Three Reasons to Consider Platelet-Rich Plasma (PRP) Therapy

Posted on 05-24-2024 in Total Ankle Replacement, Minimally Invasive Surgery, Primary Care Sports Medicine, Regenerative Medicine & Stem Cell Therapy by Dr. Joshua Hackel

Three Reasons to Consider Platelet-Rich Plasma (PRP) Therapy

What is Platelet-Rich Plasma (PRP)?

Platelet-rich plasma (PRP) therapy is a regenerative medicine procedure that aims to harness the innate ability of the body to heal itself in the treatment of musculoskeletal injuries and conditions. Human blood is comprised of both liquid and, surprisingly, solid elements: the solids–which include red blood cells, white blood cells, and platelets–are suspended in a liquid called plasma, which allows them to move freely throughout the bloodstream. While most everyone knows the roles red and white blood cells play in the body, platelets tend to be less understood by the general public. Platelets primary physiological purpose is to facilitate the clotting of blood, but recent advances in regenerative medicine have grown their role well beyond that, and they are now widely recognized for the crucial role they play in the healing process. Platelets contain hundreds of proteins called growth factors, which are a vital part of the recovery process as they help reduce pain, control inflammation, and promote healing.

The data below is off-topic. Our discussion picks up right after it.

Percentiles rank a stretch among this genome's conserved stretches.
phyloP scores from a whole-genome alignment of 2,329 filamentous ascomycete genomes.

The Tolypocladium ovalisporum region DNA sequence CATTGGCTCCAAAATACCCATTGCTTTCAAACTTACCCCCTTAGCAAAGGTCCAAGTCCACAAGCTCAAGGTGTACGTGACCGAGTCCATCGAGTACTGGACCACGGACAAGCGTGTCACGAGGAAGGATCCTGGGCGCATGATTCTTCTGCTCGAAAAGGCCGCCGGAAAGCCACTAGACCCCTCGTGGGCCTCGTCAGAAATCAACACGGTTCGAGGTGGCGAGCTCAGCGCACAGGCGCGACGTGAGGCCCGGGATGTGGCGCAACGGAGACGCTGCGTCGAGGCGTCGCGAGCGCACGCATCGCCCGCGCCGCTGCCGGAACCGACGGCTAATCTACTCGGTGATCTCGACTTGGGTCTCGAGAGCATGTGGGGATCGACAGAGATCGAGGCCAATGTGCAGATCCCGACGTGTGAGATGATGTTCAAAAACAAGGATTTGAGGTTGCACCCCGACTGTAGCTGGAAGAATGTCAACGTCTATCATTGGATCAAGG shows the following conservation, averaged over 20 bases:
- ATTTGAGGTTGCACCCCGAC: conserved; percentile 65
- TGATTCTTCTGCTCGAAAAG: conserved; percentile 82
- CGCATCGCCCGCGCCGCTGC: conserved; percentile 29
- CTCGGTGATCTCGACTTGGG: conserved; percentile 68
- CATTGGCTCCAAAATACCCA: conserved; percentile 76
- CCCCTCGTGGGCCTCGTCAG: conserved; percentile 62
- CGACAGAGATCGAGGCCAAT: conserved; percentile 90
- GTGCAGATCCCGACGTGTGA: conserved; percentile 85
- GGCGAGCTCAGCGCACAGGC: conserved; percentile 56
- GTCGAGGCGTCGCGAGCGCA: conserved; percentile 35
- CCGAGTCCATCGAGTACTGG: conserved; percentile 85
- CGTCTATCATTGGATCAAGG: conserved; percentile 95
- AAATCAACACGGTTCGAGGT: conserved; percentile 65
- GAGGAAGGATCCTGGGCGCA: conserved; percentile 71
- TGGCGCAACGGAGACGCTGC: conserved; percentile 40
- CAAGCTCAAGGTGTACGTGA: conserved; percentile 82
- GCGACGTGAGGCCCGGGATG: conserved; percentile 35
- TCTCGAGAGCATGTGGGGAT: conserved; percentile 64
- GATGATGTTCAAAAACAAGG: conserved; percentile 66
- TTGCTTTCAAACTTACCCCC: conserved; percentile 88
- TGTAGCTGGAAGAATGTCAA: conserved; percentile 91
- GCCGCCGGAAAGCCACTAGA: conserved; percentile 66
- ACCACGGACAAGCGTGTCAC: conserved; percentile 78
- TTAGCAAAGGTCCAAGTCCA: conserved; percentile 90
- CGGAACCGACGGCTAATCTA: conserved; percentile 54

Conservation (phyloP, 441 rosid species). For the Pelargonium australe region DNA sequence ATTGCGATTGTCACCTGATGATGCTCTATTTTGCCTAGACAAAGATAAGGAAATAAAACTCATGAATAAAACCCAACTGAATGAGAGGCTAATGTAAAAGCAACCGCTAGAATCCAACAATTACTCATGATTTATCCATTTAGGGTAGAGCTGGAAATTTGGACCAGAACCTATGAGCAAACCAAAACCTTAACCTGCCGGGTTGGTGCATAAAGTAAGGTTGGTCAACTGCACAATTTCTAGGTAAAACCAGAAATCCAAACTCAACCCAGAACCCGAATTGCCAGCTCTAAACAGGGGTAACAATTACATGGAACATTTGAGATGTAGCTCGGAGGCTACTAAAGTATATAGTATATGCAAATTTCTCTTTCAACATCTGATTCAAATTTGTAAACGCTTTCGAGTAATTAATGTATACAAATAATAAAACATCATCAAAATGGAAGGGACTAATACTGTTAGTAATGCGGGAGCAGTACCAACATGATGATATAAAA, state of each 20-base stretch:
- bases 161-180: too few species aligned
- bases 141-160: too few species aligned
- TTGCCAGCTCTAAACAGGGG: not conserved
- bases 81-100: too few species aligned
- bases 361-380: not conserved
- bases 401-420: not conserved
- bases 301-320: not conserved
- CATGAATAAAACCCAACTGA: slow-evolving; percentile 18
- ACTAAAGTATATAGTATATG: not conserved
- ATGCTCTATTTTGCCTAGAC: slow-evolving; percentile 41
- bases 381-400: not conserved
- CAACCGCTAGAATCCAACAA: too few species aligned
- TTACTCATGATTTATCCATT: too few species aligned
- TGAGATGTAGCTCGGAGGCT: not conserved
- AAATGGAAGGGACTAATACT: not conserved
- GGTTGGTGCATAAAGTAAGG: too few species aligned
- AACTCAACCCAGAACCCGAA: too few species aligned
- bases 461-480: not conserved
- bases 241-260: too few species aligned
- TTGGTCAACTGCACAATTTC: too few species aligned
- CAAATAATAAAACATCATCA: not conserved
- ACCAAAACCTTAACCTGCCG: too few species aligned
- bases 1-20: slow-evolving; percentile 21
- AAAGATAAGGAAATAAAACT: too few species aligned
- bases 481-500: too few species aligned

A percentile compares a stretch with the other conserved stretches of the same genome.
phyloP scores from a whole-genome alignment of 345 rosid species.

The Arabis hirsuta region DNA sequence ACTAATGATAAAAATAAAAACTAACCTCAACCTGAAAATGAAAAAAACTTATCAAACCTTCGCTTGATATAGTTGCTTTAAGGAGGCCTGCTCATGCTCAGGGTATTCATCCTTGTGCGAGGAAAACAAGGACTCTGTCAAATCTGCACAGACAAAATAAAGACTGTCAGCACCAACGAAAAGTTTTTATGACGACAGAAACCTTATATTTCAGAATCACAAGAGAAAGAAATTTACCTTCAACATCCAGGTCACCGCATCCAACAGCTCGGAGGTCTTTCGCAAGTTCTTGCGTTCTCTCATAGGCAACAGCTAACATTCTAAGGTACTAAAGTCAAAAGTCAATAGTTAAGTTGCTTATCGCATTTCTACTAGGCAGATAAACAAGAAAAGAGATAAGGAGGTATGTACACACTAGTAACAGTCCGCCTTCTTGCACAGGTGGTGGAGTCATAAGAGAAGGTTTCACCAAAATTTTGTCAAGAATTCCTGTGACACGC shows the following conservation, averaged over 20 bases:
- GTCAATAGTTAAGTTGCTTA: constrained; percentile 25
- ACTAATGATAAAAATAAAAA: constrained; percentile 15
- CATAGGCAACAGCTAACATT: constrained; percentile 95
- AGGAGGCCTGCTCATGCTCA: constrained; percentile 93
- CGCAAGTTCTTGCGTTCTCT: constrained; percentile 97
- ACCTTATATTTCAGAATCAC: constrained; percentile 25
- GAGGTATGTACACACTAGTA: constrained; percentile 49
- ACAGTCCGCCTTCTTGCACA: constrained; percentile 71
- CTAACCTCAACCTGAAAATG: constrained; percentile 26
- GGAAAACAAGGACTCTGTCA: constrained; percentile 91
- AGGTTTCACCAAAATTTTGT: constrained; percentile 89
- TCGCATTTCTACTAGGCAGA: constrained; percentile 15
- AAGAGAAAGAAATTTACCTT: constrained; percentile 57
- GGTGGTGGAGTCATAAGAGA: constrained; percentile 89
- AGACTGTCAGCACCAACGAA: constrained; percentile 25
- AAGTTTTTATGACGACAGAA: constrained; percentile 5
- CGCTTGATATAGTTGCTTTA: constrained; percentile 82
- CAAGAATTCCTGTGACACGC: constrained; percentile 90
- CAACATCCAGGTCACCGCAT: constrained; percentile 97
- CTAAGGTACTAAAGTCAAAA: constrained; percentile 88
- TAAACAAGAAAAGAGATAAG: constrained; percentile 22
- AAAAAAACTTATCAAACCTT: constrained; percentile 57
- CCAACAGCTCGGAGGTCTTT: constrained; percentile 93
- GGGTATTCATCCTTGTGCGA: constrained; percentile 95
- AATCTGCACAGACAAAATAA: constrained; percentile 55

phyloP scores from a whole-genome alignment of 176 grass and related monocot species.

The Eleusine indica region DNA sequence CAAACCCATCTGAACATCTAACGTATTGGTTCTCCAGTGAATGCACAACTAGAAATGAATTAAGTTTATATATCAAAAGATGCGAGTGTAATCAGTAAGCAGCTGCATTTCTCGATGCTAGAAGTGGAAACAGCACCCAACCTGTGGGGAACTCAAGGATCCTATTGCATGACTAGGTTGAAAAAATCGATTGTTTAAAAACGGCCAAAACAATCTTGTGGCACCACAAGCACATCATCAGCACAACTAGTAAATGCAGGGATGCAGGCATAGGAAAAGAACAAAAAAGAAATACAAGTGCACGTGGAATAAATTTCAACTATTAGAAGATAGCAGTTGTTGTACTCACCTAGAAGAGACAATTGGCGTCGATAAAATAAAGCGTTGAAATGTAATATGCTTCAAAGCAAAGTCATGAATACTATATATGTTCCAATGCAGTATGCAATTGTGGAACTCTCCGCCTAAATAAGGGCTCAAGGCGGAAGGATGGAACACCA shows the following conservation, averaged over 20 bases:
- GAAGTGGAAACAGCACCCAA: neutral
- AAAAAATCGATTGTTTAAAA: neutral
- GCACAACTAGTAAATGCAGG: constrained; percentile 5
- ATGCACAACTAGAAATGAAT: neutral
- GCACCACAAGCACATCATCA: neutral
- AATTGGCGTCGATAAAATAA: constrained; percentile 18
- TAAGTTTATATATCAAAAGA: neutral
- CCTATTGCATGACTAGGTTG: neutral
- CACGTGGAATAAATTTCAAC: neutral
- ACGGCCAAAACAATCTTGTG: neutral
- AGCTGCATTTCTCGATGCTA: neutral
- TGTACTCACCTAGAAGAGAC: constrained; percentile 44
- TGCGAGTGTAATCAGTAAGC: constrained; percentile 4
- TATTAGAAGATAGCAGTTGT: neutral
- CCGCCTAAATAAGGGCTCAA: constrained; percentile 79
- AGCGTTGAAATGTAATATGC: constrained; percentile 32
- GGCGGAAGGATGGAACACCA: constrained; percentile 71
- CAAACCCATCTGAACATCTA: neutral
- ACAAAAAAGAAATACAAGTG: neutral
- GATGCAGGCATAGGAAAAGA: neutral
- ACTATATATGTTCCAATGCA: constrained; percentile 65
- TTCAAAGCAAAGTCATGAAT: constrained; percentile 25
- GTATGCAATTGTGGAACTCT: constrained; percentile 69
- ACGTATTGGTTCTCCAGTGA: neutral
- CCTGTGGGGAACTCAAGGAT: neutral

Platelet-rich plasma (PRP) technically describes the end product of a patient’s own blood after it has been extracted and refined through a mechanical–not chemical–process to contain far higher concentrations of platelets than would normally be present. This preparation, now rich in healing growth factors, is then injected into the site of injury, allowing the platelets to go to work promoting recovery in the affected anatomy. Platelet-rich plasma injections are sourced from a patient’s own blood, so the body is not introduced to foreign substances or chemicals during the procedure; it is quite simply a preparation of the patient’s own blood that has been manipulated, without additives, to contain high levels of the body’s naturally occurring healing cells.

Why Does PRP Work?

The precise biological mechanisms that allow a PRP injection to work are still not fully understood, despite the best efforts of researchers and clinicians. However, the general consensus is that delivering an increased concentration of platelet-based growth factors to the site of injury helps reduce pain and inflammation and expedite the natural healing process. Animal studies have shown that PRP treatments can generate rapid collagen and blood vessel growth in surgically-created soft tissue lesions, but it should be noted that these findings cannot be directly extrapolated to humans. However, they unquestionably lend credence to the idea that concentrations of platelet-rich blood have the potential to promote healing in damaged soft tissues. Numerous studies are currently underway around the world seeking to better understand the impact PRP injections have on healing and recovery, and the best ways to incorporate the procedure into clinical practice.